Key Topic Water Management
Water is life. Creating an inventory of water resources
The junior research group of Area A takes a closer look at a fundamental basis of culture
One of the Key Topics is water management. The junior research group A-3 with the same name directed by Brigitta Schütt focuses on various aspects connected with this complex subject. At the same time the cross-sectional group serves as an interdisciplinary network for related research in Topoi and cooperates with various projects in Areas A to D. Headed by Jonas Berking as young research group leader the group expects to create an inventory of all relevant information about water resources in antiquity.
By the Bronze Age societies had begun to establish different structures for water harvesting techniques. These structures are still being applied in some places even today. This new sensibility concerning a safe water supply is manifested in various traces of water harvesting techniques or methods mainly found in semi-arid environments. Water management was a vital part of the water supply system of many ancient settlements in the arid environments of the Mediterranean region and Western Asia.
While the project aims at inventorying, classifying and mapping water management structures dating from the Bronze Age to the Middle Ages, it also investigates successive developments from a social or cultural perspective. The results of this investigation will help to determine whether a certain water management structure evolved at a certain location and time due to changes in hydrological or climatic conditions or due to social causes like knowledge transfer or population growth.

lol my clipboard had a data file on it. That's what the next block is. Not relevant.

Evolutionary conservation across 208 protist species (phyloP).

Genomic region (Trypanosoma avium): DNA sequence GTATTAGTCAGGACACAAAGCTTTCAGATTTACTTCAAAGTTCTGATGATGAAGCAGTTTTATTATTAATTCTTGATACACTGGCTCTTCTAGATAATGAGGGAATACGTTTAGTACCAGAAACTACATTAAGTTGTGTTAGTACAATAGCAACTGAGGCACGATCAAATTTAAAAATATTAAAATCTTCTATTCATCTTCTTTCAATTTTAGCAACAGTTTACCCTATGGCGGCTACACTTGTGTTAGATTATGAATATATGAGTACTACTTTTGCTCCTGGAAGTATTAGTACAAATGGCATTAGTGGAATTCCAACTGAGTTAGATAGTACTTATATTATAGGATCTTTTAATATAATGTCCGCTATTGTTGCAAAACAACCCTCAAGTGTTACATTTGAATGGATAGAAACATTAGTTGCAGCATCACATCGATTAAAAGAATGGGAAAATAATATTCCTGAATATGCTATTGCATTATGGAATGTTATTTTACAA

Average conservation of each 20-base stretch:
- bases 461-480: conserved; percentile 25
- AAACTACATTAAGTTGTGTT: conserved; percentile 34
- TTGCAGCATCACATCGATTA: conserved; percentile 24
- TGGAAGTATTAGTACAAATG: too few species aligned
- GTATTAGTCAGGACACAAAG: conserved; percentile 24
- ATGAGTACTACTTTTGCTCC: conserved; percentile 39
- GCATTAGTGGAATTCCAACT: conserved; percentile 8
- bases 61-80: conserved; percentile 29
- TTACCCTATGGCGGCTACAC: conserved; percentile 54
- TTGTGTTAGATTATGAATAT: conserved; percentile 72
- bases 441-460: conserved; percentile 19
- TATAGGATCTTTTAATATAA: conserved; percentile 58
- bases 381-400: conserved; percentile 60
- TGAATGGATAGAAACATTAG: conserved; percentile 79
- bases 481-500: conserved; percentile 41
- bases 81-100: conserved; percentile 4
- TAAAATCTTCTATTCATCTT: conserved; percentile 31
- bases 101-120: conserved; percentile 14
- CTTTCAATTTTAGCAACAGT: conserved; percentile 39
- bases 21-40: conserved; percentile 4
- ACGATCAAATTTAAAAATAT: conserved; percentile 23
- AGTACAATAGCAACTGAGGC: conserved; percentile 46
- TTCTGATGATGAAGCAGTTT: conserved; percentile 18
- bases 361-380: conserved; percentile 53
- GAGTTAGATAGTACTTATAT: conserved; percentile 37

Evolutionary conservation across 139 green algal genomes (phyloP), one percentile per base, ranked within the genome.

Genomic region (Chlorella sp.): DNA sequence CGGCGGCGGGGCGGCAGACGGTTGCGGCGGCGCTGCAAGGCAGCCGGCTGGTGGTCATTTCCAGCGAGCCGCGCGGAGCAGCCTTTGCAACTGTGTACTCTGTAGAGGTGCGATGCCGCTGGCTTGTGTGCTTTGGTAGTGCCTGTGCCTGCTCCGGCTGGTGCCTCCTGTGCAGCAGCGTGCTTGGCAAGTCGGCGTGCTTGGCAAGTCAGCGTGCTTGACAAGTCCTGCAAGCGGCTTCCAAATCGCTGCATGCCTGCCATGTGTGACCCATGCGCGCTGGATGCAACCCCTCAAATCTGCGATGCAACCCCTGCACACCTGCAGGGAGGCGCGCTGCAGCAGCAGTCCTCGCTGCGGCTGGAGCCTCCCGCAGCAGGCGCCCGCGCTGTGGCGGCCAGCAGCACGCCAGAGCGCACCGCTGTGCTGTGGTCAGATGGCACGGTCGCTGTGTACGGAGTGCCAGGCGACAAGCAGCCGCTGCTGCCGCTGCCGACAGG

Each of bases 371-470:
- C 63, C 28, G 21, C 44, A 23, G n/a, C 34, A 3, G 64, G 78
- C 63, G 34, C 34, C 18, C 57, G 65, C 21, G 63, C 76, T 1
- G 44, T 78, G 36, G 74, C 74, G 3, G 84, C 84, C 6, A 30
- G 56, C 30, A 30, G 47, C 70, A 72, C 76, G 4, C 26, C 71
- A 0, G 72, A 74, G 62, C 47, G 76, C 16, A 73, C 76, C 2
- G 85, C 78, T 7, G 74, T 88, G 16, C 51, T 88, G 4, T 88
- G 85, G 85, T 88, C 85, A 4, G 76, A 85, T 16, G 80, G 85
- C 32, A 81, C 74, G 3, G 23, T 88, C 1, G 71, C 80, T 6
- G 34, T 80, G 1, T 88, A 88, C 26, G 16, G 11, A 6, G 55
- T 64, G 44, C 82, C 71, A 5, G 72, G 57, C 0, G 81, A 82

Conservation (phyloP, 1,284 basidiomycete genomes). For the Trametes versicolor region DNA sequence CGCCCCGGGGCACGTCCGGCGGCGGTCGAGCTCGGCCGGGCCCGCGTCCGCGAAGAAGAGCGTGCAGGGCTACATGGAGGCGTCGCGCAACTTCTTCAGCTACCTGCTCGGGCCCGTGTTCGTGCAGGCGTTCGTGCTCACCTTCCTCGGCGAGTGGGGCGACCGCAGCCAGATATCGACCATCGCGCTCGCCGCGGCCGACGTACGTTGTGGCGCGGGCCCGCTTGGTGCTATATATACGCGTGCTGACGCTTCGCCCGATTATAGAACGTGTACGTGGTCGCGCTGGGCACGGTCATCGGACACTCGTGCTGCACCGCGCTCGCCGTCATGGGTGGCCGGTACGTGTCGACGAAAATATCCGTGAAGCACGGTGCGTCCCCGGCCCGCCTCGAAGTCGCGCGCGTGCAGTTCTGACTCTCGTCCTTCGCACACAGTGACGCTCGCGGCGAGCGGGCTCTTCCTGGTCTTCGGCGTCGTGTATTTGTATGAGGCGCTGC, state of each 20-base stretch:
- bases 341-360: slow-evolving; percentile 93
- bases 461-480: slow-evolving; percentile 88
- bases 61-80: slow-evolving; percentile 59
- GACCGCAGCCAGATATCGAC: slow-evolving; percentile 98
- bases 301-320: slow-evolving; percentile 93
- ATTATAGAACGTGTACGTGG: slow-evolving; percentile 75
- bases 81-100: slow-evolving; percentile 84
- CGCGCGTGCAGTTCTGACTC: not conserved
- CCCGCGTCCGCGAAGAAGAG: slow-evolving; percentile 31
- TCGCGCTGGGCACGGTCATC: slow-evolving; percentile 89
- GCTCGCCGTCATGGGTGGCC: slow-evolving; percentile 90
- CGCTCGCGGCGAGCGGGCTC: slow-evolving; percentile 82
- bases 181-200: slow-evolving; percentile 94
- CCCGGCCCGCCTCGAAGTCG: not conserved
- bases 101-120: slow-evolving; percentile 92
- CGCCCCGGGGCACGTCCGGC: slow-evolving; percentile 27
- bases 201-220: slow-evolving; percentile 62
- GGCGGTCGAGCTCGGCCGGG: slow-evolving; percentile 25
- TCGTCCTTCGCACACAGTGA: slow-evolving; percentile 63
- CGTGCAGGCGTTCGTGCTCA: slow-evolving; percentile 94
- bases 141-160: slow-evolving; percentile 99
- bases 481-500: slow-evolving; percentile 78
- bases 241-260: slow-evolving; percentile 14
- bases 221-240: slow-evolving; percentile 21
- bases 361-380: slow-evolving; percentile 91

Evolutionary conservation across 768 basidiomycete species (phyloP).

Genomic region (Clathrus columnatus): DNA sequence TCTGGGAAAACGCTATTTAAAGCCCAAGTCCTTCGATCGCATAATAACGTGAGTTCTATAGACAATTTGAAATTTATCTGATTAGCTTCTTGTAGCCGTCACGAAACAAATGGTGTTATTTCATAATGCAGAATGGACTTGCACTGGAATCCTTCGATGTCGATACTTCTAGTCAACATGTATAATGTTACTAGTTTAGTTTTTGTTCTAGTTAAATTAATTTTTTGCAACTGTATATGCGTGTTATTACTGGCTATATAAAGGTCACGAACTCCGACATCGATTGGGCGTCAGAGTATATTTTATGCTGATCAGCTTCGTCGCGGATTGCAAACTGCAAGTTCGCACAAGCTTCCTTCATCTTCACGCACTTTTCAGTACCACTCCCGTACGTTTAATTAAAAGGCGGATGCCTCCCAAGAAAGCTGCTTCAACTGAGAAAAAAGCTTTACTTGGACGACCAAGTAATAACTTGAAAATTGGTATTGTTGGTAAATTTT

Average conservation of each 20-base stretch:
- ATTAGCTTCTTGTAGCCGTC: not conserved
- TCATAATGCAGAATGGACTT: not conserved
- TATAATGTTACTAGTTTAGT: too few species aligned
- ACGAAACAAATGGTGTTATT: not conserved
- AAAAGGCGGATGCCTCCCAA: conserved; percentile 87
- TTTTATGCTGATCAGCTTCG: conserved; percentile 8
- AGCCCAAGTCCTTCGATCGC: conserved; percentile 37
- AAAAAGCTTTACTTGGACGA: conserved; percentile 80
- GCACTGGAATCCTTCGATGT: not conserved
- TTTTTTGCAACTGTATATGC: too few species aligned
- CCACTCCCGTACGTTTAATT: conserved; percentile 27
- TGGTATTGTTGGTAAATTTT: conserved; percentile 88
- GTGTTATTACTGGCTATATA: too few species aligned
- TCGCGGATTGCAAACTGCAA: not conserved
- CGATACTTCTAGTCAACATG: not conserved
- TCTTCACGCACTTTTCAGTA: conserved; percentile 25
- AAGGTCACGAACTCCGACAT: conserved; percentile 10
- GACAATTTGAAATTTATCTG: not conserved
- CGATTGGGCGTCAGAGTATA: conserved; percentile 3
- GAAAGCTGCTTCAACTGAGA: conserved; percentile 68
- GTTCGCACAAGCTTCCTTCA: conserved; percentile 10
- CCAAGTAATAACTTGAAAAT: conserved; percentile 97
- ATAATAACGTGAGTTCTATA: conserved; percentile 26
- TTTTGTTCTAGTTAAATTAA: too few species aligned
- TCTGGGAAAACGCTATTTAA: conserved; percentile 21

To this day, water remains the basic resource needed by any culture or settlement and is therefore an ideal basis for comparing ancient and modern structures. This also concerns questions of climate change, water scarcity, water power or the adoption and realization of techniques and knowledge. Water management presently is of particular interest at a time when the world’s population is still growing and – at the same time – increasing population movements or migration due to climate changes are to be expected. One contemporary example of the collapse of whole ecological systems due to over-consumption of water is the disappearance of the Aral Sea.
Catastrophes caused by the lack of water play an important role in this research project. Apart from researching natural shifts of water the research group is very interested in exploring the socio-cultural consequences of lack of water or mismanagement. It is obvious that most harvesting strategies were expected to mitigate periods of drought. During a long dry period an insufficient harvesting capacity therefore can lead to disastrous results. In fact we do have evidence of such catastrophes in Antiquity and of the spread of information about these events. But at the beginning of such a complex research project it is not yet possible to determine the consequences suffered by the communities in question. Careful analysis is required once a change in the political system or a possible change of techniques has been identified.
Architecture plays an important role especially regarding techniques and the hydraulic basis of water management, because water harvesting is basically a question of installing measurement systems, regulation elements and distribution facilities. The remains of aqueducts, pipes and resorts supply a lot of information about engineering skills and organizational efficiency and maybe also about the population.
Of particular importance are issues relating to social conditions, governance and water-use rights, as well as the spread of know-how, the dissemination of water-harvesting techniques and wastewater treatment and disposal strategies. Furthermore, legislation is an important aspect of the investigation, because it can show the potential of governance structures and regulations installed by the Roman Right.
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